ATMs—Cheapest money changers on the road
The easiest way to carry money abroad, especially in Europe, is the same way you do at home: Simply use the ATM card linked to your home checking account to get local cash—Euros or Pounds—out of street corner ATMs
ATMs (cash machines) look the same all around the world—even this one in Thailand—and any one that displays the stickers of all the major cards and networks will most likely accept your home bank card.
If you're on the MasterCard/Cirrus or Visa/Plus networks—and virtually all bankcards are, whether your local system is called Mac or Star or whatever (look for the name and symbol on the back of the card)—then you will be able to get cash out of foreign ATM machines or cashpoints.
Cash machines are almost universally called " bancomat ," and as in the U.S., you can find one on almost every block in major cities, and on the main squares or drags in smaller towns. All of them come equipped with an ATM machine willing to spit out local cash just as soon as you stick in your bank card and enter your PIN.
If you have trouble finding one, just ask for a "bancomat" (Euro-speak for ATM). Virtually all ATMs will accept a card from any of the major networks, so you really don't need the automated locators provided by:
- MasterCard/Cirrus (www.mastercard.com/atmlocator) and
- Visa/Plus (visa.via.infonow.net/locator/global/jsp/SearchPage.jsp)
Why an ATM is the best way to get local currency
Creeping bank fees
I have heard that some American banks have begun charging a higher fee for international withdrawals. Sadly, many U.S. banks are also now charging an additional "foreign exchange" fee for withdrawing money abroad—even though it doesn't cost them a single cent (or euro) extra; it's just a way of stealing more money from you.
Ask your local bank before traveling to avoid a nasty surprise—and consider using a credit union or other bank that will not charge these kinds of fees.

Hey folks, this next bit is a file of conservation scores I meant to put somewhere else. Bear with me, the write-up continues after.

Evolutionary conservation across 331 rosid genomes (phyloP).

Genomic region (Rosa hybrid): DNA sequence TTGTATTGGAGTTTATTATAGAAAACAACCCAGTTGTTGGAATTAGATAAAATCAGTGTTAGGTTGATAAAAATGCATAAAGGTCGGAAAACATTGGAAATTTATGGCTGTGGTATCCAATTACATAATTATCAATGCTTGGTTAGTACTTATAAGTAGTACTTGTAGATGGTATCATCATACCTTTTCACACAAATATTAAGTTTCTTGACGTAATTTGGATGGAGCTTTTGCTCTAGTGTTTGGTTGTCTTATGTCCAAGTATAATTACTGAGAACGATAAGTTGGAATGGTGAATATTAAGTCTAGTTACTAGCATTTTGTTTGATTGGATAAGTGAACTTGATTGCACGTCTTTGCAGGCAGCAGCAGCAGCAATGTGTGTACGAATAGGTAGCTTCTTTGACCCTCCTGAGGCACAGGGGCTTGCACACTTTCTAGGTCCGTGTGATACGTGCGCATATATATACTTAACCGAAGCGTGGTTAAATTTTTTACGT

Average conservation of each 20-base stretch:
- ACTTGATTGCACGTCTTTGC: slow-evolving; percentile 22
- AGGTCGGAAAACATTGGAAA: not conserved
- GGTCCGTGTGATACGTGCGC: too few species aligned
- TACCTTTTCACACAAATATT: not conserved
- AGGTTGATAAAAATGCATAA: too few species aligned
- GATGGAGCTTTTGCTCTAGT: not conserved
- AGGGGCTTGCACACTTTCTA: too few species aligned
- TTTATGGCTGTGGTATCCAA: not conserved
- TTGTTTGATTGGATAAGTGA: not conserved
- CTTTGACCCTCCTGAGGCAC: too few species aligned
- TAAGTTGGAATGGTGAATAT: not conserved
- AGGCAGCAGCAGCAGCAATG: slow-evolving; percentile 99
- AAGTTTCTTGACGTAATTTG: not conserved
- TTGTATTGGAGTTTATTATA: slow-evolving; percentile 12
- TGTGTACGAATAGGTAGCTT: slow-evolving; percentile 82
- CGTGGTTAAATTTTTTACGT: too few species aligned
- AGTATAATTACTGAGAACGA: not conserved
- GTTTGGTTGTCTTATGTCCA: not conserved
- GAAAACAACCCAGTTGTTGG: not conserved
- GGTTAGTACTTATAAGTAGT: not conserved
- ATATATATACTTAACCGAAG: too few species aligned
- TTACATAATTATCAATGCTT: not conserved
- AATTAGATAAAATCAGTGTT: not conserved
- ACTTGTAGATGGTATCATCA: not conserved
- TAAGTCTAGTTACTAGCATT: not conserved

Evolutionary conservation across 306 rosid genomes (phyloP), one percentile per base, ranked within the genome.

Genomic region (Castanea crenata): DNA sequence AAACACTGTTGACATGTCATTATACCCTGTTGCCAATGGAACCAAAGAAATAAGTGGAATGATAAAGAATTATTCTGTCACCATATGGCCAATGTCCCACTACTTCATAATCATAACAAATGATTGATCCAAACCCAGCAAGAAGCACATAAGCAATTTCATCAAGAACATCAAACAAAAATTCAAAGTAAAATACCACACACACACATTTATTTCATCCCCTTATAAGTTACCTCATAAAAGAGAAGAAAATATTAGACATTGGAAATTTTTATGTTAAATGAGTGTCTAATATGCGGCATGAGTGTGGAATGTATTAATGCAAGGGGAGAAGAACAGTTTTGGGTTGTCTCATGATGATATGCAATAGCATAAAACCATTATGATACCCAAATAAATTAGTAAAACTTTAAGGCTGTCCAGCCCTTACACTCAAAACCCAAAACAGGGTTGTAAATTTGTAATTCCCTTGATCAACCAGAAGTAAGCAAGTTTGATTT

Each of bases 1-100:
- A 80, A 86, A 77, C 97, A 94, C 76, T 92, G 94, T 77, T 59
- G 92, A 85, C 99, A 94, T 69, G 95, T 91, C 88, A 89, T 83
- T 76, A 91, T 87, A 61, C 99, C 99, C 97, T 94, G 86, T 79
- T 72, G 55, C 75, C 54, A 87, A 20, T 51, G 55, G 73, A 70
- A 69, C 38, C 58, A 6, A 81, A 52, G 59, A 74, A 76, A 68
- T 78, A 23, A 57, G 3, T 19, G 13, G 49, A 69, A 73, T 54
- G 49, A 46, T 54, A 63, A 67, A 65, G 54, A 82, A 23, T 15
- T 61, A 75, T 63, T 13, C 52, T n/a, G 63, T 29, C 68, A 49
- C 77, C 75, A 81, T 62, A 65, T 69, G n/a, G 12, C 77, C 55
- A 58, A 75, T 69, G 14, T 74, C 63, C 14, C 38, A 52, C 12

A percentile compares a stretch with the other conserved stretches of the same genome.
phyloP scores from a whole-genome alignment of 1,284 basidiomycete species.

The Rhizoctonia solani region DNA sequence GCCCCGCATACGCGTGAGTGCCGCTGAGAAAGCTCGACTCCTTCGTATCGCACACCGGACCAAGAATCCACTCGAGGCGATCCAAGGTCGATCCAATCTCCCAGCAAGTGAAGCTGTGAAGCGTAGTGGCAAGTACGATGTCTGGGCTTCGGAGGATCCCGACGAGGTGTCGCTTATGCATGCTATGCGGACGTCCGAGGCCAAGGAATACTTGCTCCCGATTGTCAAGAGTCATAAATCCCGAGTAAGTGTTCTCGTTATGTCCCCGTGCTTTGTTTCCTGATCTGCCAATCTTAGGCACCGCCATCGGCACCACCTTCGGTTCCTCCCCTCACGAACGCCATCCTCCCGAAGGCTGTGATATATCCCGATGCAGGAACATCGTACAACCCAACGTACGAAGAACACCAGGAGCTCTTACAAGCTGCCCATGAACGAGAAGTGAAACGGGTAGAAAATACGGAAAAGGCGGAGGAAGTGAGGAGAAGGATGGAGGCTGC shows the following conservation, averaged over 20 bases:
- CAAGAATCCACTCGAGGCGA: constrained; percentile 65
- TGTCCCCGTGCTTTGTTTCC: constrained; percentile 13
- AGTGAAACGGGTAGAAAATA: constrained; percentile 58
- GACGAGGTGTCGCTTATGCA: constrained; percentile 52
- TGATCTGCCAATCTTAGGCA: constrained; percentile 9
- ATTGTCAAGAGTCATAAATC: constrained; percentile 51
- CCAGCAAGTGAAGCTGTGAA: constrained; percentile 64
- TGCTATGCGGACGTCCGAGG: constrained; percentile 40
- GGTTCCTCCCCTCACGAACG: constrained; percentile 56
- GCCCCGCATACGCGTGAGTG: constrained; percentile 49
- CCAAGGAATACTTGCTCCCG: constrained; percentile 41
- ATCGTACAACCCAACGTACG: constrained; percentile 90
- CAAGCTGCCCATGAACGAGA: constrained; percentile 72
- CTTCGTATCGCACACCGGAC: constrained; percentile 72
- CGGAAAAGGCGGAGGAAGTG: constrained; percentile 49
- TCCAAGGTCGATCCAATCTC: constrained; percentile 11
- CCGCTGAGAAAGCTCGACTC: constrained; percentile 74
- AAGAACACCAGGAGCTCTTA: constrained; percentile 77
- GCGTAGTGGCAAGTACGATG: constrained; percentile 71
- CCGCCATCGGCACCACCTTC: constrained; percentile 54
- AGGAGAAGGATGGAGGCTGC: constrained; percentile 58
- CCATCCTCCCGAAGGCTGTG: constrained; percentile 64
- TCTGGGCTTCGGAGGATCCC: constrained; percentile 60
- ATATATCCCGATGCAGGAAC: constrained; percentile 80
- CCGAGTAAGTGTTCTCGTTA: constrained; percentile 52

You can get much more on this (and other financial issues) at the excellent financial planning site BankRate.com (bankrate.com) and at this wiki on FlyerGuide.com.The reasons to use an ATM (over any other method of getting cash abroad) are legion.
There's no more in line at the bank window or at the local American Express office, handing over your passport in order to cash traveler's checks then forking over a commission of 10% or so. With an ATM, you just saunter up, stick in your card, punch in the PIN, and it spits out local cash, just like at home.
Best of all, the cash comes at a lower exchange rate and, unless your bank at home charges you for out-of-network withdrawals (most do, at $1 to $4; some smaller local banks and credit unions do not), there's no commission, as European banks have not yet hit upon this method of nickel-and-diming us out of that extra $2.
There are a few pointers to keep in mind when it comes to using a cash machine in Europe:
- Make sure it's linked to your checking account, as some banks won't let you withdrawal from your savings account at foreign ATMs.
- Make sure your PIN is only 4 digits long (not six), as some European banks won't accept longer ones.
- Make sure you let your bank know you'll be making foreign withdrawals. Banks sometimes have automated software that looks for suspicious usages that might imply theft—i.e. you card is suddenly used for lots of withdrawals, far from home, for larger than usual amounts—and freezes your account to protect you. That’s very nice...unless you are the one making larger than usual withdrawals far from home!
- Know that you will get an even better rate (an average of 9% better) if you avoid using ATMs and cash at all and instead use a credit card wherever possible.